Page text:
The Victorian Transport Association (VTA) has renewed its calls for heavy vehicle transport drivers to be added to Australia’s Priority Migration Skilled Occupation List in order to help address the chronic shortage of drivers.
Last week, the National Skills Commission published its 2022 Skills Priority List, with ‘truck driver (general)’ included as one of 129 occupations that weren’t considered to be in shortage is 2021, but apparently now is.
But making that list is unlikely to result in any immediate change for the industry. In order for any serious short-term help in the form of overseas drivers, ‘truck driver (general)’ would need to be among the 44 on the Priority Migration Skilled Occupation List.
Applications from people in these occupations are fast-tracked through Commonwealth and state and territory visa processing schemes.
“The 2022 Skills Priority List simply confirms what everybody in transport has been saying for years, which is that our industry is desperate for professional heavy vehicle drivers, not just because of the pandemic, but because of our ageing workforce and an antiquated licencing regime that recognises experience over qualifications,” said VTA CEO Peter Anderson.
“Overhauling heavy vehicle driver licencing to make it possible for young, qualified people to operate larger vehicles will help to resolve the domestic shortage of workers.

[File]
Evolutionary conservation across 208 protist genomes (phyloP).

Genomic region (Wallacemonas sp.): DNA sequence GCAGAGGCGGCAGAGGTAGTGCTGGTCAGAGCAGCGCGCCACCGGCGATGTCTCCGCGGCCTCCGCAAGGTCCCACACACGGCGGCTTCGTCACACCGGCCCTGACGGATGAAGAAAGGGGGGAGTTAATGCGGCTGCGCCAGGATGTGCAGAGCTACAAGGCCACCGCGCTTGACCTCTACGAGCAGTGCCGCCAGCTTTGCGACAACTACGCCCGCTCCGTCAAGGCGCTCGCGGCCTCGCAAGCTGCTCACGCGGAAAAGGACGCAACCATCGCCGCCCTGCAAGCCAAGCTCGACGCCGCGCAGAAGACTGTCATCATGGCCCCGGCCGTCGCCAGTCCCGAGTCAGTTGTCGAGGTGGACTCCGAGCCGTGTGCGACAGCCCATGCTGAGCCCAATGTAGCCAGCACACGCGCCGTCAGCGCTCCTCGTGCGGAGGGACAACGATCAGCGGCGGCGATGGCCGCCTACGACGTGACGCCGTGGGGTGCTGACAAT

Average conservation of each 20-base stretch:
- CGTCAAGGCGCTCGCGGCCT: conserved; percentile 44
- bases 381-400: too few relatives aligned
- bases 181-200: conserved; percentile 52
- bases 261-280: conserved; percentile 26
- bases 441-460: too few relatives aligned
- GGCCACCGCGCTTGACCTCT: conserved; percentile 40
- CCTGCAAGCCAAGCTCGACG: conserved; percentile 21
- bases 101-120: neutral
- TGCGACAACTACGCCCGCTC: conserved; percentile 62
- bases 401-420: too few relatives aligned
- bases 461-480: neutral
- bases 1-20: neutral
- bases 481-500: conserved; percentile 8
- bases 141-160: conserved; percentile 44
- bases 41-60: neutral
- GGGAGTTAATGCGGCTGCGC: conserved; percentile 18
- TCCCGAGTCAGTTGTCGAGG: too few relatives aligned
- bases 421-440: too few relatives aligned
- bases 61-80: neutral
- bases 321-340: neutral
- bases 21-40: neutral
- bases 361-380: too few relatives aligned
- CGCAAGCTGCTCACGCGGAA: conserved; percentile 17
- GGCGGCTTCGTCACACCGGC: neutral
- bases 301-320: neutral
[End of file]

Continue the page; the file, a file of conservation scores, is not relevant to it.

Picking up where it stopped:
“However, for Australia to attract competent and qualified heavy vehicle drivers from overseas in the short-term, we need to change our skilled migration program to prioritise this occupation over others.”
The National Skills Commission Key Findings Report confirmed occupation shortages were most acute in Professional and Skill Level 3 occupations among Technicians and Trade Workers. Heavy Vehicle Driver is a category 4 occupation, with Anderson saying this needed to change for it to be prioritised over others.
“Re-categorising heavy vehicle driving as a Skill Level 3 occupation would give qualified, professional overseas drivers that are considering re-locating to Australia permanently or temporarily, a deserved advantage over people in other occupations where there aren’t chronic shortages,” Anderson said.
“Our immigration rules need to change because driver shortages are also a problem for other countries, and not just Australia. Australia is competing against countries like Canada, the United States and the UK for drivers, and if we gave the occupation a higher priority and recognised it as the profession it is, it would certainly help to support Australia’s pandemic recovery.”
One of the more practical outcomes of the recent Jobs and Skills Summit was the government’s decision to raise the cap on permanent migration for the first time in a decade to help fill workforce shortages.
“It’s terrific that the government is increasing the cap by 35,000 but we want to ensure that foreign heavy vehicle drivers that who aspire to work in Australia are recognised for their professional skills and qualifications,” Anderson said.
“While immigration alone won’t solve worker shortages in transport, it can certainly provide a short-term boost, whilst supporting the view we are trying to push that driving a heavy vehicle is a profession.”